For-profit education providers are being encouraged to run free schools, said Co-op as long ago as June 2011

Janet Downs's picture
The Co-operative College found that the free schools approved up to June 2011 didn’t comply with David Cameron’s description of what free schools should be:

“I want to explore how we can create a new generation of co-operative schools in Britain, funded by the taxpayer, but owned by parents and the local community”.

However, the Co-operative College, which offers help to free school proposers providing their schemes have real support and they do not damage existing schools, said the New Schools Network, the organisation that promotes free schools on behalf of the Government, “actively encourages for profit providers.” The College believed that parent groups were effectively doing market research for these providers at no cost to the firms.

IES, a for-profit education provider recently acquired by private equity firm, TA Associates, already runs one free school in Breckland and Serco has been involved with a parent group in Birkenshaw to open a secondary school. Michael Gove admitted when he was Shadow Education Secretary that he would be happy for profit-making companies such as Serco to run schools. And schools minister, Lord Hill, soon to be replaced by unelected Tory donor John Nash who will be fast-tracked into the peerage to take Hill’s place in the Lords, was meeting for-profit educational providers as soon as the Coalition came to power.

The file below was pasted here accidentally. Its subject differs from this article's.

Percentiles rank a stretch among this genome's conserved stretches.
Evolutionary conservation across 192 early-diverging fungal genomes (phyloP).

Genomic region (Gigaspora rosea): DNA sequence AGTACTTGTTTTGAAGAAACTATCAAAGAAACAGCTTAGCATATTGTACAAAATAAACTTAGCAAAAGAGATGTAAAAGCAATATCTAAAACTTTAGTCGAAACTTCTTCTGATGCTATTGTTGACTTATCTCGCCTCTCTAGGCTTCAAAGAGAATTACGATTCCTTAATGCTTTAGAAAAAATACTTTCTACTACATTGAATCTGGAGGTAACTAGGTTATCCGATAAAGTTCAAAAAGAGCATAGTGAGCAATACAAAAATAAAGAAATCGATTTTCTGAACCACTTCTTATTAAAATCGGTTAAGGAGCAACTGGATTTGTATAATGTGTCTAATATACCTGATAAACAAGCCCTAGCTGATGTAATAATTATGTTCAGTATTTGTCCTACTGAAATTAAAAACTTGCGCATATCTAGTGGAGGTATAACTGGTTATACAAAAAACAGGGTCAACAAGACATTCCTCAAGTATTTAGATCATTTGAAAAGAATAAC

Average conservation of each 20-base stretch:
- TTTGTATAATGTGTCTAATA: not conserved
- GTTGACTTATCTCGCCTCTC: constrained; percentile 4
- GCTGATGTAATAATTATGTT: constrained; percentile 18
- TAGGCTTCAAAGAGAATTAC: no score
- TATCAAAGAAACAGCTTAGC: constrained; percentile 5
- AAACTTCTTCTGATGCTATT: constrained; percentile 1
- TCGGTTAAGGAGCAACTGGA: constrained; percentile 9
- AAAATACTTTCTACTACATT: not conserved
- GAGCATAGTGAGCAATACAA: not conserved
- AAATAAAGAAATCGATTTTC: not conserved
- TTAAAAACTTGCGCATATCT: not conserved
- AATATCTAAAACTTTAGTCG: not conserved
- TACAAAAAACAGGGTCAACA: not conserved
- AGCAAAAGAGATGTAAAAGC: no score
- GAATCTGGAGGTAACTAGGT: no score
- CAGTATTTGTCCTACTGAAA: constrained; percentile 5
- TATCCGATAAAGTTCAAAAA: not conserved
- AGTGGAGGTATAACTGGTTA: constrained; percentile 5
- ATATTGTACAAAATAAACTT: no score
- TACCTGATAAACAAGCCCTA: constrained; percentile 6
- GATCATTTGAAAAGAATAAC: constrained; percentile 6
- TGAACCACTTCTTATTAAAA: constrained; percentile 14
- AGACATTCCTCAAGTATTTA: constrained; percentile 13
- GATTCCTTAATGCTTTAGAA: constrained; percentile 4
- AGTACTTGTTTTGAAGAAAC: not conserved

The possibility that English state schools could be run by profit-making firms was not mentioned in the Conservative manifesto – it only referred to “any good provider” being able to open a new Academy. The word “profit” was missing.

In December 2011, a Telegraph blogger praised Michael Gove for “unobtrusively” paving the way for English state schools being run for profit. The tactic could have been devised by Sir Humphrey Appleby in Yes, Minister:

“The manifesto reference to new education providers does not rule out profit-making companies. However, it doesn’t do to make it obvious. The trick is to turn schools into charities but allow the charities to out-source the running of the schools to a profit-making company. It is unlikely the electorate will notice because we can truthfully say that schools are run by Charity Trustees. And if it becomes apparent that profit-making companies are running English schools, it will be too late. Government, Minister, is about doing what you want under the cloak of giving the electorate what they think they voted for.”

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